OSU men’s basketball coach Thad Matta speaks to the team before practice Friday at the Schottenstein Center. OSU is set to begin its season Saturday against Morgan State. Credit: Shelby Lum / Photo editorThe Ohio State men’s basketball team welcomes Morgan State to the Schottenstein Center Saturday as it begins the pursuit of yet another deep NCAA Tournament run.OSU coach Thad Matta welcomes back eight players from last season’s team that lost to Wichita State, 70-66, in the Elite Eight. Notable returners are senior guards Aaron Craft and Lenzelle Smith Jr., junior forwards LaQuinton Ross and Sam Thompson and junior guard Shannon Scott. With that many players holding extensive game experience, Scott said “the sky’s the limit” for OSU this season.“I believe the sky’s the limit for us really,” Scott said. “We believe we can be a national champion, a Big Ten champion but we know we have other things we have to work on. We can’t come in on days and not play our best. We gotta be ready with our ‘A’ game or we’re going to lose.”Thompson agreed with Scott, adding that the team is looking to build off the success from last year.“We have a veteran basketball team, a team that’s been here, a team that knows how to win and a team that’s won,” Thompson said. “We’re just excited to get after it against real opponents now in the games that count and really look to build on what we started last year.”Matta said the team is much farther ahead than it usually is at this point in the season — especially on defense.“I think that we got our core principles down sooner maybe than we have in the past,” Matta said Friday. “I think it’s allowed us to be hopefully a little more defensively. I want us to be as aggressive as we possibly can.”The Buckeyes finished 27th in the nation in scoring defense last year, only giving up 59.4 points per game. That comes from a cohesiveness on the defensive side of the ball, Matta said, which starts on the perimeter.“I think we’ve got four of what I consider the best defenders in the country with Aaron (Craft), Shannon (Scott), Lenzelle (Smith) and Sam Thompson,” Matta said. “Those guys, you see them taking more chances, being just a little bit more aggressive. Which I love to see.”Matta said the starting lineup “could change periodically” this season.“So much of it is just the role definition of what we need guys to do and what they’re capable of doing,” Matta said. “I think we’ve got great depth.”Regardless of who starts, the goal always remains the same.“Nobody in that locker room cares about who gets called out for starting lineups,” Thompson said. “At the end of the day we all want to win, and we all want to do what’s best for the program. Whoever gets called to start the game, gets called to start the game.”Morgan State returns a lot of veteran players from a team that went 17-15 last season, and 10-6 in the MEAC. The Bears have four seniors and two juniors, all who played significant time last season.“They have a lot of size and go rebound the ball well,” Thompson said. “We know that they’re a good basketball team coming in, and we have our work cut out for us.”It’s not a secret that the team is ready to get the season started in pursuit of Matta’s sixth Big Ten title in what will be his 10th season at the helm.“I like the energy, I like the fire we’ve had,” Matta said. “We’ve been competing and we’ll continue to compete … but all the work they’ve done up to this point, now it’s time to go and go against somebody for real.”Tip off against the Bears is scheduled for noon Saturday at the Schottenstein Center.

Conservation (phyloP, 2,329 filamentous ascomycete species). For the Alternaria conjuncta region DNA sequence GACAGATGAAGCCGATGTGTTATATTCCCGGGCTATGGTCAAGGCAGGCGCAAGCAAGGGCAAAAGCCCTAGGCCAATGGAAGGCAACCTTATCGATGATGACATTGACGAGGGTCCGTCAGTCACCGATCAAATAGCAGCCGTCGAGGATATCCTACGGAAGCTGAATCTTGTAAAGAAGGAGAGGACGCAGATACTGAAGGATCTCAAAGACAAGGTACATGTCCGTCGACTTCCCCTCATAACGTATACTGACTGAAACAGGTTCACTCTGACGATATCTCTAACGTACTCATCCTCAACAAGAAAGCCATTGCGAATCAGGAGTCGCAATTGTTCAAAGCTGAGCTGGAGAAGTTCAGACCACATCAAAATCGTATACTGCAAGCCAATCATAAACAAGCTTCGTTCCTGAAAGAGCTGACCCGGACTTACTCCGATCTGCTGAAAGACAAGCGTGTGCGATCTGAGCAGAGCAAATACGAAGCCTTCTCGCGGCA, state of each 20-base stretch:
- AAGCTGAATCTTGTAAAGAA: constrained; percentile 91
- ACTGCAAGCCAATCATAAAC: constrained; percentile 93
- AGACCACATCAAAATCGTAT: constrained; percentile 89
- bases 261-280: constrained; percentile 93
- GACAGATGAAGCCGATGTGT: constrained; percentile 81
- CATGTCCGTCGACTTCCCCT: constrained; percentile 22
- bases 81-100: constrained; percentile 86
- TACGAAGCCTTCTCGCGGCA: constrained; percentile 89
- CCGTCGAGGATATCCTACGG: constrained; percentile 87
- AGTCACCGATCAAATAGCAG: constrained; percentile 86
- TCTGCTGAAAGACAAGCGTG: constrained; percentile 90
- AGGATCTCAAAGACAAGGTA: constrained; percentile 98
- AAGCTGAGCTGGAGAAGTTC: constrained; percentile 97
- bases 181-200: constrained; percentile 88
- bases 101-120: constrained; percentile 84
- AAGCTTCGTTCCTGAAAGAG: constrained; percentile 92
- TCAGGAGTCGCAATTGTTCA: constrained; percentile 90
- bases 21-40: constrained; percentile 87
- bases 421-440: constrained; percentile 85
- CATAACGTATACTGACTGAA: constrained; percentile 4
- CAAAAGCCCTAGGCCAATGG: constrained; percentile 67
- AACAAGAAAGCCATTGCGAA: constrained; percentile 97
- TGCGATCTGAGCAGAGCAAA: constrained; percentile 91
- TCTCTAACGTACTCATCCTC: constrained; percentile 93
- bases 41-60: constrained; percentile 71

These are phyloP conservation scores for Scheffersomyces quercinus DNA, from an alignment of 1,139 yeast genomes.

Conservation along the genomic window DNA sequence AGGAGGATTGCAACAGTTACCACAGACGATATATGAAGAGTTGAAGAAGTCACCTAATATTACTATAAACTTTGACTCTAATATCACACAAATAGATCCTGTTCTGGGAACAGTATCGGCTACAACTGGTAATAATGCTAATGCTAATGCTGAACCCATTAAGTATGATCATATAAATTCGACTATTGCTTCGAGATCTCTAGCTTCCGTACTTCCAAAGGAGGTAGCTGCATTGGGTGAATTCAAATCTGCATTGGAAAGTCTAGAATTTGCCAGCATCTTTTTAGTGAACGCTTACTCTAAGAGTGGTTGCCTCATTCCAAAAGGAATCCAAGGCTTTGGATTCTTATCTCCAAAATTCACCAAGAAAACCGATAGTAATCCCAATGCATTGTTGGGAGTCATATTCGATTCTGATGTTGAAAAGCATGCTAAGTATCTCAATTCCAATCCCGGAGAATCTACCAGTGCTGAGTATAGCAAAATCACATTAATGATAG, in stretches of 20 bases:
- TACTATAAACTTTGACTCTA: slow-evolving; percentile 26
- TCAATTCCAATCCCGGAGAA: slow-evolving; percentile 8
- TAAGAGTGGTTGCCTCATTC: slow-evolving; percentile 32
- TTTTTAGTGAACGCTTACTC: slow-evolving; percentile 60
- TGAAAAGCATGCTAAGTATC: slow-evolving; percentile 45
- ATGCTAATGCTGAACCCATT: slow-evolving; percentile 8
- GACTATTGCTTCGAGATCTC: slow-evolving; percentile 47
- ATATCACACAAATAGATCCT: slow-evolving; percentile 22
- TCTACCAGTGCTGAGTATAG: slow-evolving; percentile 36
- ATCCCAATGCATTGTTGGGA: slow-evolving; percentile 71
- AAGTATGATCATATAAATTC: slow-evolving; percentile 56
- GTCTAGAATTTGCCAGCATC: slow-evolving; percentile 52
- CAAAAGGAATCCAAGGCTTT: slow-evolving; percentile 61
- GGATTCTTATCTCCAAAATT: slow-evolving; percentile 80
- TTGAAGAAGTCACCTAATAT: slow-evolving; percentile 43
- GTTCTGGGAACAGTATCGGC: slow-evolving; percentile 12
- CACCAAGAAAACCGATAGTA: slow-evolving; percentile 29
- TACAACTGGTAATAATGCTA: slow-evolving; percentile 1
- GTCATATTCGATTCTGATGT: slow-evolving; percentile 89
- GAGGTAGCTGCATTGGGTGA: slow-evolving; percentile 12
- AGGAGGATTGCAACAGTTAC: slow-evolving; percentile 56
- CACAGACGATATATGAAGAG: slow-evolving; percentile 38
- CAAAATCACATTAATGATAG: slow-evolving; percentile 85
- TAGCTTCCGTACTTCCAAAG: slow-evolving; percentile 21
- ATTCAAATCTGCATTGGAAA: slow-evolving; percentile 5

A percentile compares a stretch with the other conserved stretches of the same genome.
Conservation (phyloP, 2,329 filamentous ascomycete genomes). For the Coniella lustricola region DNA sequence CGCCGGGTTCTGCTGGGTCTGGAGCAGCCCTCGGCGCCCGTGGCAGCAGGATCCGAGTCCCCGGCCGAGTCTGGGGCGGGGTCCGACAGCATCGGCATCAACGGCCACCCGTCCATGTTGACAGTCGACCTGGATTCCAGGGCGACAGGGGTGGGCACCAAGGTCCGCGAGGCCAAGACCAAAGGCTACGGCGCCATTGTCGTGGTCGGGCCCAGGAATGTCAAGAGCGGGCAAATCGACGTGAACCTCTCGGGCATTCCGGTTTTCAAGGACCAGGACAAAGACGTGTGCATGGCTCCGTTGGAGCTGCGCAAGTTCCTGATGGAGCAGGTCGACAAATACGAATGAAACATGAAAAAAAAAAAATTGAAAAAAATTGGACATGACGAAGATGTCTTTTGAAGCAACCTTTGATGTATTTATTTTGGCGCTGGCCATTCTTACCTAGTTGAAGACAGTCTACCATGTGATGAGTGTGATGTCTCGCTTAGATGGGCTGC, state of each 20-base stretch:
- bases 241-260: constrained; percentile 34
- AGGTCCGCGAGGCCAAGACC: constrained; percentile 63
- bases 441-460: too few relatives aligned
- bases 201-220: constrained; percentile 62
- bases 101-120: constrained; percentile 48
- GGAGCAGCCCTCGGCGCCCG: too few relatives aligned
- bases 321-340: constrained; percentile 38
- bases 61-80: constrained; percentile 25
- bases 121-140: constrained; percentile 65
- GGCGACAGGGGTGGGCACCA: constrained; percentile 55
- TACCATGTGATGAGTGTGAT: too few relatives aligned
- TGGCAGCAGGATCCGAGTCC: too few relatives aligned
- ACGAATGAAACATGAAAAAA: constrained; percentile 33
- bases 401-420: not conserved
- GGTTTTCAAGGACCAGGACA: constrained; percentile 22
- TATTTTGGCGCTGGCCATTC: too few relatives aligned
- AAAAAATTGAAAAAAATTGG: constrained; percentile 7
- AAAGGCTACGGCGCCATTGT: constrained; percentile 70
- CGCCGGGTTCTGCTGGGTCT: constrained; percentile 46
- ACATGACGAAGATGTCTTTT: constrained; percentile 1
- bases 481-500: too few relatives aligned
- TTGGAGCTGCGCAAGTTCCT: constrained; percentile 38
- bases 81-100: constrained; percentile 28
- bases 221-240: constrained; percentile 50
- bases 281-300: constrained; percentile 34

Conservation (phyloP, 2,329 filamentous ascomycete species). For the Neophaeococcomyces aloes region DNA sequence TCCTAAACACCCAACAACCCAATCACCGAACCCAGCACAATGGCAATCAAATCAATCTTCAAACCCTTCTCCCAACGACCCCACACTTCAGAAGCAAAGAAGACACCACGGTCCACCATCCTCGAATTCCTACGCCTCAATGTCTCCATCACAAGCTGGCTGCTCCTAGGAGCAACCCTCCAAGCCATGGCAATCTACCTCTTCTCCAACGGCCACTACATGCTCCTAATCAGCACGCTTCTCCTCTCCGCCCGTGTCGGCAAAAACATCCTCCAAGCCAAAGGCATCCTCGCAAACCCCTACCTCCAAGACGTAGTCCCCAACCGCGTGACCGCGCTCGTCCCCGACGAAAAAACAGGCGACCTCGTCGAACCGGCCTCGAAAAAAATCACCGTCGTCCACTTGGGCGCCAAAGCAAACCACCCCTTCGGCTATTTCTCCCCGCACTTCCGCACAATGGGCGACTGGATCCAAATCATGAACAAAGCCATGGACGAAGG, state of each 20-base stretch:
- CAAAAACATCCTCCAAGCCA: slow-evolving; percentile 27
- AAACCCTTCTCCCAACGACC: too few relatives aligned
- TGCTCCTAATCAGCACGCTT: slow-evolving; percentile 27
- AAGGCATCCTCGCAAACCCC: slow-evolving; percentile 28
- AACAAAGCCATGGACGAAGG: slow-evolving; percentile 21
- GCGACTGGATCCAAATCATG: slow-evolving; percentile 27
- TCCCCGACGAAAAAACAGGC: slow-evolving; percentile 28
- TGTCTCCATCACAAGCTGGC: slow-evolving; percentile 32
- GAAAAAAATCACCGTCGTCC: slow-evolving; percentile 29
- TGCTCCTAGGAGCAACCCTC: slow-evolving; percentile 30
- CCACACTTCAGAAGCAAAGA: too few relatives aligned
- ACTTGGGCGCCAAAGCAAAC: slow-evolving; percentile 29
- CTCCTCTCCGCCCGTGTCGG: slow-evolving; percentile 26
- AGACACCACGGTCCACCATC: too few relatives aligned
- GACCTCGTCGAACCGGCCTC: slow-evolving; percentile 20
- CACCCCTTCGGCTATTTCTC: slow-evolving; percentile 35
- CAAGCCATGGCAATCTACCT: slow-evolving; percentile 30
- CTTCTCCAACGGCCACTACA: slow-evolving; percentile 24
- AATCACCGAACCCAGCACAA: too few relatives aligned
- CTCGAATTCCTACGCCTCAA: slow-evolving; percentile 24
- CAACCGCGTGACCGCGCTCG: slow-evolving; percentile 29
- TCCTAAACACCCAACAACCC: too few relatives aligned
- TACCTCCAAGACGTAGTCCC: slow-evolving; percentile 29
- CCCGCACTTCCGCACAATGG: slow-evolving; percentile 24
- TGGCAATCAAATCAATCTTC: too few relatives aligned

Sophomore middle blocker Taylor Sandbothe (10) and junior outside hitter Katie Mitchell (17) go for a block during a match against FGCU on Sept. 5 at St. John Arena. OSU won, 3-1.Credit: Emily YarcuskoThe Ohio State women’s volleyball team took two of three matches at the Millennium Hotel Invitational to improve to 6-3 on the season.OSU first beat Syracuse University (5-4) on Friday, before losing to Ohio University (6-3) and then bounced back to defeat Xavier University (6-3) in its final tournament game.In the third game of the invitational against host Xavier, the Buckeyes had to fight their way to victory as they defeated Musketeers in five sets (17-25, 25-21, 25-19, 24-26, 15-11).Sophomore middle blocker Taylor Sandbothe led all players in kills with 18. Senior outside hitter Erin Sekinger contributed 16 kills and junior outside hitter Katie Mitchell had 12. Sophomore libero Valeria León led all players with 20 digs and freshman outside hitter Luisa Schirmer added 10 of her own.In their second match of the weekend and first on Saturday, against coach Geoff Carlston’s former team, the Buckeyes lost to the Bobcats in four sets (26-28, 22-25, 26-24, 21-25).Sekinger led the Buckeyes in total kills with 16 and added two digs. Sandbothe had 14 kills with five digs and four blocks, while Mitchell added 11 kills, two digs and a block. León and Schirmer each had 18 digs, while senior setter Taylor Sherwin added 40 assists.In their first game of the invitational against Syracuse, the Buckeyes were tested, but came out winners in a five-set victory against the Orange (25-22, 20-25, 25-13, 23-25, 15-8).Five Buckeyes recorded double-digit kills as Sandbothe led all players with 20. Junior outside hitter Elizabeth Campbell followed with 16 kills, five digs and two blocks. Sekinger had 13 kills, while sophomore outside hitter Kylie Randall had 12 and Schirmer had 11. León led all players in digs with 23, while Sherwin had 18 and Schirmer had 17.Sandbothe and Sekinger were both named to the Millennium Hotel Invitational all-tournament team. Sandbothe has been named to all-tournament team in each of the three tournaments the Buckeyes have competed in this season.The Buckeyes are scheduled to head to Oxford, Ohio, next weekend as they are set to compete in the Miami University Invitational. OSU is scheduled to play the University of Alabama at Birmingham (3-7) on Friday at 4 p.m., followed by Indiana University-Purdue University Indianapolis (4-7) on Saturday at 10 a.m. and Miami (Ohio) (5-4) at 7 p.m.The Buckeyes are set to open Big Ten play on Sept. 24 at the University of Minnesota in Minneapolis, Minn. The match is scheduled to start at 8 p.m.